According to the Institute of International Finance (IIF), the low interest rate environment in the mature economies is driving money into emerging markets in search of higher yields and strong economic growth. “The persistent strength in private capital inflows raises new headaches for emerging market policy makers. For one thing, flows are apt to lead to upward pressure on emerging market real exchange rates vis-à-vis most mature market currencies,” the IIF says.
According to Societe Generale’s Kit Juckes, central banks face three choices: let the currency appreciate, impose some form of capital control, or import US monetary policies and accept domestic asset inflation. Some in the developing world have opted for the second option in order to keep their currencies deliberately weak and competitive compared to China with its still-inflexible yuan policy.
John Hardy, FX consultant at Saxo Bank, says: “As long as countries are seen as unable to effectively intervene – Brazil, Korea and Mexico are already taking measures – and outright safe haven-seeking fails to develop, the flows are going where the yields are. Those point to the emerging markets with their higher yields as well as Australia, which has both the yield and the leveraged exposure to emerging market strength via its export industries.”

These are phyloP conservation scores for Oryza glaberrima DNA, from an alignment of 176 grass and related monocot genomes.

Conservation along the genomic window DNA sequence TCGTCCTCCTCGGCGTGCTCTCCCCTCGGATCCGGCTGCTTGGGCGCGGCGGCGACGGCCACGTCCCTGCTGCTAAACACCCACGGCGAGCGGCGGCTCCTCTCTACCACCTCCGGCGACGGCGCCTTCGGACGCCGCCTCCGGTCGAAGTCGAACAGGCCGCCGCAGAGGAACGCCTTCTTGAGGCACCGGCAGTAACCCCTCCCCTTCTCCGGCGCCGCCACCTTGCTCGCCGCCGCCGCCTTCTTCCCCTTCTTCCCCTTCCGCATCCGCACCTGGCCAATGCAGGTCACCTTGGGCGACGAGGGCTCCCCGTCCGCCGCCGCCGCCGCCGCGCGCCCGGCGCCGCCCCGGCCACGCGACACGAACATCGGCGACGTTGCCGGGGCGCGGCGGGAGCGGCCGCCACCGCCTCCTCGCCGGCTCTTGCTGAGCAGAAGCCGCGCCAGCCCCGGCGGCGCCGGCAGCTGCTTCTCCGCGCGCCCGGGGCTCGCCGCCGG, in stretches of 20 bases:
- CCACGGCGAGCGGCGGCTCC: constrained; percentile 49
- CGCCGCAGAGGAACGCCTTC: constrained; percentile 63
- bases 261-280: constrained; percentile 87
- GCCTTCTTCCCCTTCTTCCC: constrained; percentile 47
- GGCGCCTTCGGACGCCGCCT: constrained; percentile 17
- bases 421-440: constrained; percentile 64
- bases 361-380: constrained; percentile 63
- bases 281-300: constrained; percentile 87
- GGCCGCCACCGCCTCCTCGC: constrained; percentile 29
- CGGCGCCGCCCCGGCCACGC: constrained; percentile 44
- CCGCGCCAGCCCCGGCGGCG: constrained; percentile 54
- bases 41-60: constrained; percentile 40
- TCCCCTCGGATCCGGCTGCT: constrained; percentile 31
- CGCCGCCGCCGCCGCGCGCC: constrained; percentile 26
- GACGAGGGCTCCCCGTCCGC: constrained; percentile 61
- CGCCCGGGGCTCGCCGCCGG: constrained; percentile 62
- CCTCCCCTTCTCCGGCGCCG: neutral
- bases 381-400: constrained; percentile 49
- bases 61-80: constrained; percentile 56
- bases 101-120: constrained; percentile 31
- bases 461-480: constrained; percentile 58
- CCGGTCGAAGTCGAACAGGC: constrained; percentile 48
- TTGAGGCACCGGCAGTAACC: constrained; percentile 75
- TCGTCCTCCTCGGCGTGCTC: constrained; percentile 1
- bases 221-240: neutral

The IIF adds that recent renewed upward pressure on emerging market FX rates needs to be seen in context. Many of these weakened in the second quarter so the recent appreciation is merely a natural rebound. Moreover, on a purchasing power parity basis, many emerging market currencies are undervalued.
While the signs are clearly pointing towards long-term appreciation in emerging market FX, it is likely to be a white-knuckle ride for traders in these currencies over the next couple of months as the developed world loosens monetary policy further and the emerging markets try to impose further capital controls.
Those who want to avoid this volatility should look towards Norway, Canada and Australia. All three benefit from greater fiscal prudence, a move towards monetary policy normalisation and exposure to commodity demand. These will provide steady returns without being directly affected by policy intervention.